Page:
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How Weaviate's GraphQL API was designed by@semi-technologies

How Weaviate's GraphQL API was designed

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SeMI Technologies Hacker Noon profile picture

SeMI Technologies

We maintain the open source Vector Search Engine Weaviate

Any kind of data storage architecture needs an API. You want your users, and their applications, to access and interact with their data. And no matter how complicated the database architecture itself is, you want this interaction to happen as intuitively as possible.

Choosing a good API, its design and development, is a crucial but time-consuming process, especially if you want to develop one in an ongoing software development project.

Weaviate uses the API query language GraphQL. GraphQL enables efficient development and provides high user experience (UX) for data interaction. 

In this article we explain how the use of GraphQL leverages the UX of Weaviate, and how we approach the design of this API.

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What is Weaviate and why does it need an API?

Weaviate is an open-source Search Graph: for understandable knowledge representation, enabling semantic search and automatic classification. Weaviate does not only store data, but also its (automatically derived) context, consisting of linguistic information and relations to other concepts. The result is a network of knowledge, or a graph of data.

One core question is: How do we interact with this new type of data storage? Interacting with big data, enriched with contextual information, might sound even more overwhelming than interacting with a traditional, relational database. 

Data needs to be added, retrieved and manipulated, all controlled by the user but enabled by the underlying database interface. Here's where APIs jump in. Because of Weaviate's graph-based architecture, an alternative to traditional RESTful APIs was what we were looking for.

What is GraphQL, and why does Weaviate use it?

GraphQL is an API query language, which was open-sourced by Facebook in 2012 and currently maintained by the Linux Foundation. The core strength of GraphQL is that the client is fully in control of what data is returned. This means that over-fetching is never a problem and the need for multiple requests is removed. In addition, using GraphQL allows fast API development and easy API evolvement over time, because of its powerful development tools and single evolving versioning.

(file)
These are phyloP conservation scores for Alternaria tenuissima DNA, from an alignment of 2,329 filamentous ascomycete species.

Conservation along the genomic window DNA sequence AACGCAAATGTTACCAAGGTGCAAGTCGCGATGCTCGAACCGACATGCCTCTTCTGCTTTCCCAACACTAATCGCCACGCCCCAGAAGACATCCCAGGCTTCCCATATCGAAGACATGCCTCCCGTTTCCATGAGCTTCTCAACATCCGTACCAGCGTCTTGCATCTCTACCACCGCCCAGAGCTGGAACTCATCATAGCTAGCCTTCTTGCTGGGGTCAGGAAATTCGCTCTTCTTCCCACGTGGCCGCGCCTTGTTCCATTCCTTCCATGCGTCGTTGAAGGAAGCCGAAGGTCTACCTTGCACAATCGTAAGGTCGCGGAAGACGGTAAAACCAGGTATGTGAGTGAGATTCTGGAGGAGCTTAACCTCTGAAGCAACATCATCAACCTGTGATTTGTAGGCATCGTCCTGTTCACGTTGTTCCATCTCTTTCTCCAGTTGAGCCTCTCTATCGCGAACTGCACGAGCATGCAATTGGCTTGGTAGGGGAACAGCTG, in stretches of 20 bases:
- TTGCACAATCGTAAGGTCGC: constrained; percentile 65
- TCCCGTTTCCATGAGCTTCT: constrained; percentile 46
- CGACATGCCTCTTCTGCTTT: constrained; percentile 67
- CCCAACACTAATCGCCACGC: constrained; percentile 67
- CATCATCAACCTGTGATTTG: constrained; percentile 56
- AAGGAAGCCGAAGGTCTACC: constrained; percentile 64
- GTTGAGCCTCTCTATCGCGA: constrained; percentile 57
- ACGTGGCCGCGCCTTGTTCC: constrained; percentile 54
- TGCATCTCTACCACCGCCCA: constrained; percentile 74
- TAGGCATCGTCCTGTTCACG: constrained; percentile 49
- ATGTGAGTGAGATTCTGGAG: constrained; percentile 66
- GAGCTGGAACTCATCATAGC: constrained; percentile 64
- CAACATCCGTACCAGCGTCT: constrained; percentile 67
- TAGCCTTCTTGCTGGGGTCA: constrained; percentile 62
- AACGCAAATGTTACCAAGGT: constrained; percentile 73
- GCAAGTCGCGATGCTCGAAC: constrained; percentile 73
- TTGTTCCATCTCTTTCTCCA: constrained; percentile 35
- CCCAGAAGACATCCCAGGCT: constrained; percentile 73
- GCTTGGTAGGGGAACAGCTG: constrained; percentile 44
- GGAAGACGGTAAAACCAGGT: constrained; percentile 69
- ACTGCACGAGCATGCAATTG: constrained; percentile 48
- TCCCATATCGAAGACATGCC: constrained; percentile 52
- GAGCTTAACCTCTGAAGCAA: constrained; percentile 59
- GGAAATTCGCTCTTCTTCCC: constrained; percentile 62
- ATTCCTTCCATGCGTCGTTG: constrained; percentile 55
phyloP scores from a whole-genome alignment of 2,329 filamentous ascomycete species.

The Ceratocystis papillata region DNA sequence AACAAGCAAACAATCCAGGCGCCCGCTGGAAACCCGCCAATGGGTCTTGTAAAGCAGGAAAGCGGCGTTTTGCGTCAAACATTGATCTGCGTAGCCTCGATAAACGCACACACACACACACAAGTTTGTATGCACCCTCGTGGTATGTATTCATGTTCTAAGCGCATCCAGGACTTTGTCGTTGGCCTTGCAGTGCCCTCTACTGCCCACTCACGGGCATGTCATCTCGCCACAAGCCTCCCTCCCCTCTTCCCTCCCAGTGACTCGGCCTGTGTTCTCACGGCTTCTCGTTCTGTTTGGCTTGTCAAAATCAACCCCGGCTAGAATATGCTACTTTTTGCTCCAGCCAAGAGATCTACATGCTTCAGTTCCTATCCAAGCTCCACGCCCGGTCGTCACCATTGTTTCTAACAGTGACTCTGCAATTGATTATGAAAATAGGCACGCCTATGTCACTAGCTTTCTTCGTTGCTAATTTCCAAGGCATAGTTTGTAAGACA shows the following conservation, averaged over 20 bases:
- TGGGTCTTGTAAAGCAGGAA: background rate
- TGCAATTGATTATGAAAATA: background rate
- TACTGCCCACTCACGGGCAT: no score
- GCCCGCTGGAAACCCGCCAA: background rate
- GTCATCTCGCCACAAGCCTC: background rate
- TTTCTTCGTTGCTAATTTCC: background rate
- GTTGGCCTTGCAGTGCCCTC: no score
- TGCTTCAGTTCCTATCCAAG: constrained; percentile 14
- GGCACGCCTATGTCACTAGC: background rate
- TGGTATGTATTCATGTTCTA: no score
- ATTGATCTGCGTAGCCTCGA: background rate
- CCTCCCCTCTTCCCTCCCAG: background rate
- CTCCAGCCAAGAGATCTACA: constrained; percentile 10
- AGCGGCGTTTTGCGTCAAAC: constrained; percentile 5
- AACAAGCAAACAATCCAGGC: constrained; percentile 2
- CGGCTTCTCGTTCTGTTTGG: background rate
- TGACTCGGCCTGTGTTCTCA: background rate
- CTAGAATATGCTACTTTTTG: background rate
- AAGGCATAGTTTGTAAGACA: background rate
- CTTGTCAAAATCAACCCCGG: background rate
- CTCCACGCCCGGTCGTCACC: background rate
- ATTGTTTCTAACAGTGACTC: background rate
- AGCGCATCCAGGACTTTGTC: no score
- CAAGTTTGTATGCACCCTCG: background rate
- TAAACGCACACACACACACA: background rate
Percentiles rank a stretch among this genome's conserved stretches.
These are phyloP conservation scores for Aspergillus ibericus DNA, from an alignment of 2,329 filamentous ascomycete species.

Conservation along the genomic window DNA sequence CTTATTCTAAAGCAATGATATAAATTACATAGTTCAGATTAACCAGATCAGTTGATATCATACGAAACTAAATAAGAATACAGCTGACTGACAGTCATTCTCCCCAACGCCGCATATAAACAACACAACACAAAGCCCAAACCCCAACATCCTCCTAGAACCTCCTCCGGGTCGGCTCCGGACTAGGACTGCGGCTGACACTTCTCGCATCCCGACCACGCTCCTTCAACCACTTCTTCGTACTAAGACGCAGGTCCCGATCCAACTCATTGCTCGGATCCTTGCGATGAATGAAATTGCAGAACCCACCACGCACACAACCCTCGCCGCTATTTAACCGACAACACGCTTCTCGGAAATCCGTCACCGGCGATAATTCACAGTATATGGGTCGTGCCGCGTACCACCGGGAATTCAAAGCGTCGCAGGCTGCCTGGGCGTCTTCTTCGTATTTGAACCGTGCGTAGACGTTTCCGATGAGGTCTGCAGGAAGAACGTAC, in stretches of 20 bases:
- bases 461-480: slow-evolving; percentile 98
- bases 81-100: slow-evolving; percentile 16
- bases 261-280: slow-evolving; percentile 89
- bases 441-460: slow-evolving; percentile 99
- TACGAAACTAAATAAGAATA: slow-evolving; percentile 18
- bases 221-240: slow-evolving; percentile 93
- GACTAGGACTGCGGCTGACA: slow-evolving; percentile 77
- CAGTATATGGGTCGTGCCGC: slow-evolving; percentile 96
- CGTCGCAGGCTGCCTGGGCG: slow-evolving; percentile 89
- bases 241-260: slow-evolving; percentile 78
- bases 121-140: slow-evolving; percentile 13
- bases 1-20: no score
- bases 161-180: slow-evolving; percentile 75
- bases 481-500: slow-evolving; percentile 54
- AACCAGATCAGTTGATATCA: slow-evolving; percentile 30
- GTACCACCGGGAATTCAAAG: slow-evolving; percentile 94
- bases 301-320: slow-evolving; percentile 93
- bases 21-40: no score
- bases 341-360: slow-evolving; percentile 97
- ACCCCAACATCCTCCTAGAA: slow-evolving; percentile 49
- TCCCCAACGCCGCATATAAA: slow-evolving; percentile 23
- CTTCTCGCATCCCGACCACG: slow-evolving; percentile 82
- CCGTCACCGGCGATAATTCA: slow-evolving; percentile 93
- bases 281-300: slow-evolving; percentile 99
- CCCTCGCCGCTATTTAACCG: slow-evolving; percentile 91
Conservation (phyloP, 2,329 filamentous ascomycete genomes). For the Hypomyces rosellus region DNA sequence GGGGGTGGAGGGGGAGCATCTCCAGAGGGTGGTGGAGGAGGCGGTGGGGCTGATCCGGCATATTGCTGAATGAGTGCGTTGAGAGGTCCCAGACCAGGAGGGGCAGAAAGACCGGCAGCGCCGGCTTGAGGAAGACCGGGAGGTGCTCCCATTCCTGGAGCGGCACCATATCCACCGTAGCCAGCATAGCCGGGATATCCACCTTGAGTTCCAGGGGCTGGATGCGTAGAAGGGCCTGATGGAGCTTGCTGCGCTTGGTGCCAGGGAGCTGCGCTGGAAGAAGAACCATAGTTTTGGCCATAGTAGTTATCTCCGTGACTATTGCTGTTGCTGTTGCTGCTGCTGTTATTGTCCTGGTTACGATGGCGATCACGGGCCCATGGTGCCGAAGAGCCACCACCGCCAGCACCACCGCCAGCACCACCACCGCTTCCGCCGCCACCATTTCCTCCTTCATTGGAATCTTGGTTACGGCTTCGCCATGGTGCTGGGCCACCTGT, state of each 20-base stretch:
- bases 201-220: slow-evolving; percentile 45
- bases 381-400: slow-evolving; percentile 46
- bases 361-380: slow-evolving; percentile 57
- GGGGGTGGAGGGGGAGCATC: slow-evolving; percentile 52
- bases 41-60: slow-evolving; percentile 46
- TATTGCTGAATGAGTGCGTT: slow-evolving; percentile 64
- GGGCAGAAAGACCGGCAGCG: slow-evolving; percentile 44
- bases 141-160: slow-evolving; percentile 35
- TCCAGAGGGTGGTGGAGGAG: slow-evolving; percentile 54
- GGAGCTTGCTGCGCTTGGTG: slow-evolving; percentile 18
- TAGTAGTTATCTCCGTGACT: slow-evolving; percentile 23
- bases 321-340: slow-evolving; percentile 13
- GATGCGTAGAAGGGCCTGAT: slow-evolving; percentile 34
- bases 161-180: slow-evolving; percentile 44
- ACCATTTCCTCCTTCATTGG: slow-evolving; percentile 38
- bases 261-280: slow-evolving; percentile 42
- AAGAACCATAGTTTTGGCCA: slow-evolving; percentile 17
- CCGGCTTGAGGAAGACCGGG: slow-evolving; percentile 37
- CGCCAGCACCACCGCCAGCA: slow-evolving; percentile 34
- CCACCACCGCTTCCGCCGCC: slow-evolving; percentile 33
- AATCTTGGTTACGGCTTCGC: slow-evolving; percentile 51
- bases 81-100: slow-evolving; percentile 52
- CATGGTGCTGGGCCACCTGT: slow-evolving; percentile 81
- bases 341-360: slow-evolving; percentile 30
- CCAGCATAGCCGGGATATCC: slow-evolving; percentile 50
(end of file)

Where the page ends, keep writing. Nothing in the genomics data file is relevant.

All in all, many reasons to adopt GraphQL for the graph-like structure of Weaviate. GraphQL seems the perfect solution for intuitive database interaction and efficient development. Weaviate still uses traditional RESTful endpoints (using OpenAPI/Swagger) to add data, but the main interaction for data consumption goes via GraphQL.)

GraphQL still follows the same constraints as REST APIs, but data is organized into a graph using only one interface. Thus instead of endpoints, the API is organized in terms of types and fields. The fields of interest are specified by the client, chosen from a schema defined by the server. This requires a well formulated schema. Let's dive into how we approach the design of Weaviate's GraphQL API. 

Human-Centered API Design

So, how does our GraphQL design, development and implementation cycle look like? We approach this very carefully, since we are talking about a design for end-users, made by developers, two sides that differ in many ways. Instead of a data-driven approach, we took a user point of view. Humans tend to talk in interactions; we ask questions when we want to retrieve something, and use verbs or even commands if we want someone or something to do something for us. So why not also apply the same behaviour to interaction with data? So try to think about what you would want to get out of the database in different use cases (as a user), and how this could be done most efficiently. What naturally follows is the words that are frequently used in these interactions. We used these words in the design of our GraphQL schema.